Saturday, May 12, 2018

Kid Wind 2018 National Challenge

A year ago at this time had anyone asked me about KW (Kid Wind) I would have responded that kilowatts are the units that electrical power is measured in. Then if they would have said no, no I mean the Kid Wind Challenge, I would have guessed that it had something to do with teams of kids building something powered by the wind.

Then EDP Renewables, the company building the Quilt Block wind farm in Darlington, WI sent me to one of Mike Arquin's RE Charge Labs held in Boulder, Colorado for a week of I will call total KW immersion. Five days, forty hours of hands on fun filled learning experiences and experiments using all the materials for KW but also much more. Like solar, hydro, utility grid, vehicle, etc. fun learning activities for K thru 12 classrooms. Plus field trips to Vestas and the NREL to see the real thing.

I was hooked and began a journey that would involve, two local school districts, Darlington and Shullsburg. Four teachers and 20 students forming four KW Challenge teams. With EDP support and Mike Arqiun's help the teams began to design, build and test different blades and gear ratios in the wind tunnels and study their performance. Then redesign, modify and test again. Doing research and applying what they learned to continue to improve and expand their knowledge about wind energy and the design of wind turbines. Along the way I ran a workshop in Madison, WI and a sectional presentation at the WTEA (Wisconsin Technical Education Association) 2018 conference for other teachers to spread the word about KW and KW Challenges.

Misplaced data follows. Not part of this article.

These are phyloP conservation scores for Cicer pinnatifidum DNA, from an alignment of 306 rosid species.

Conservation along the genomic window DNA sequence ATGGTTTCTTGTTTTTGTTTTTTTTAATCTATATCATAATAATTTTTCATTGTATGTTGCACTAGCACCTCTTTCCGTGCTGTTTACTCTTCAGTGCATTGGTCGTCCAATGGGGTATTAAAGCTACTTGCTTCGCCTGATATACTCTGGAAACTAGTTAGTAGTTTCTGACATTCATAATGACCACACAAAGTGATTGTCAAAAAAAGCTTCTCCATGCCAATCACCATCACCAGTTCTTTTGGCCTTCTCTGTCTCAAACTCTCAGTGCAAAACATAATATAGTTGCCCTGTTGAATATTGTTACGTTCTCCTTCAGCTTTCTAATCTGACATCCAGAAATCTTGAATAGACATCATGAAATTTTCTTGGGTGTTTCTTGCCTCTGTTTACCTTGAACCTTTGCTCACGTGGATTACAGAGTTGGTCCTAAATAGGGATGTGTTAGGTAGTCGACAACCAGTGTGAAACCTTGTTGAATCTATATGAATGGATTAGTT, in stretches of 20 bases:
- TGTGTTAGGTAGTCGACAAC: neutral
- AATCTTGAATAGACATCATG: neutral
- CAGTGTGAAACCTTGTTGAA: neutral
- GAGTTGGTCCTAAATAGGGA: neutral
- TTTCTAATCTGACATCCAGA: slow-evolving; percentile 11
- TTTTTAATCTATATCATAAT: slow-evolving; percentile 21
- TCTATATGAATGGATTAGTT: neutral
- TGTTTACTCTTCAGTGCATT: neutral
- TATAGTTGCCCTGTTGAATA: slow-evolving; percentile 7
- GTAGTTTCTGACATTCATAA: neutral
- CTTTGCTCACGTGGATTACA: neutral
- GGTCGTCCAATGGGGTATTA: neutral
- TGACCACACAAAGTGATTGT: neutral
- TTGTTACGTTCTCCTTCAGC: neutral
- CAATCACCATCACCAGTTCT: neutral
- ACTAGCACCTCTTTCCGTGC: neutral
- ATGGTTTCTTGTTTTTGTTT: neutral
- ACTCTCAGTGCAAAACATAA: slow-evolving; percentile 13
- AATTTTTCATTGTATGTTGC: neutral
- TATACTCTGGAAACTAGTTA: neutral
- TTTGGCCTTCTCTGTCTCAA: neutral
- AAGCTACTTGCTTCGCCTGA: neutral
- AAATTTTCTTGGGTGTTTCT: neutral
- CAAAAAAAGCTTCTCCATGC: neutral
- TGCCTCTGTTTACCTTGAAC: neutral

The four new KW teams competed in a KW Challenge held at the Wisconsin Energy Institute in Madison, WI and based on their knowledge and performance three of the teams qualified to compete in the 2018 National KW Challenge on May 8-10 in Chicago, IL during the AWEA (American Wind Energy Associations Conference). This was a very big deal! As first year teams we had no idea but went to work re-designing and re-building the blades and turbines as we knew our teams would be compeating against teams with more experience from all over the United States.

The logistics of getting three KW teams, coaches and equipment to the McCormick Place in Chicago would be costly and complex. Transportation, lodging, food, some time for fun and the competition. Again EDP Renewables was there supporting the teams and all the work they had done. This really meant a lot to everyone involved to see how EDP Renewables valued what the teams and coaches did.

The teams and coaches were prepared and ready. They were on their own. I was invited to be a part of the staff to help set-up and judge at the 2018 National Challenge. I was going to go from having no idea of what KW was to the National Challenge in less than one year! We started setting up Monday before the challenge on Wednesday. Everything was packed on three pallets.

Four wind tunnels were assembled and tested before the teams started arriving for practice runs. The tunnels ran from a high of 6 m/s to a low of 2 m/s and each team had to run their turbine in all four tunnels for a combined performance rated in joules produced.

One of Darlington's teams waiting to test their turbine.

Another cool thing about KW National Challenge is that at the same time, in the same ballroom the college level wind challenge, sponsored by the AWEA and ran by the Department of Energy is gong on. The middle school and high school Kid Wind'ers get to see the BIG wind tunnels and college teams test their turbines in wind speeds up to 20 m/s. Then if you go across the hall you have over 400 manufacturers of equipment used in the wind energy business. It is set up so the students can see and experience the people and steps one can take on a career path to some job related to wind energy.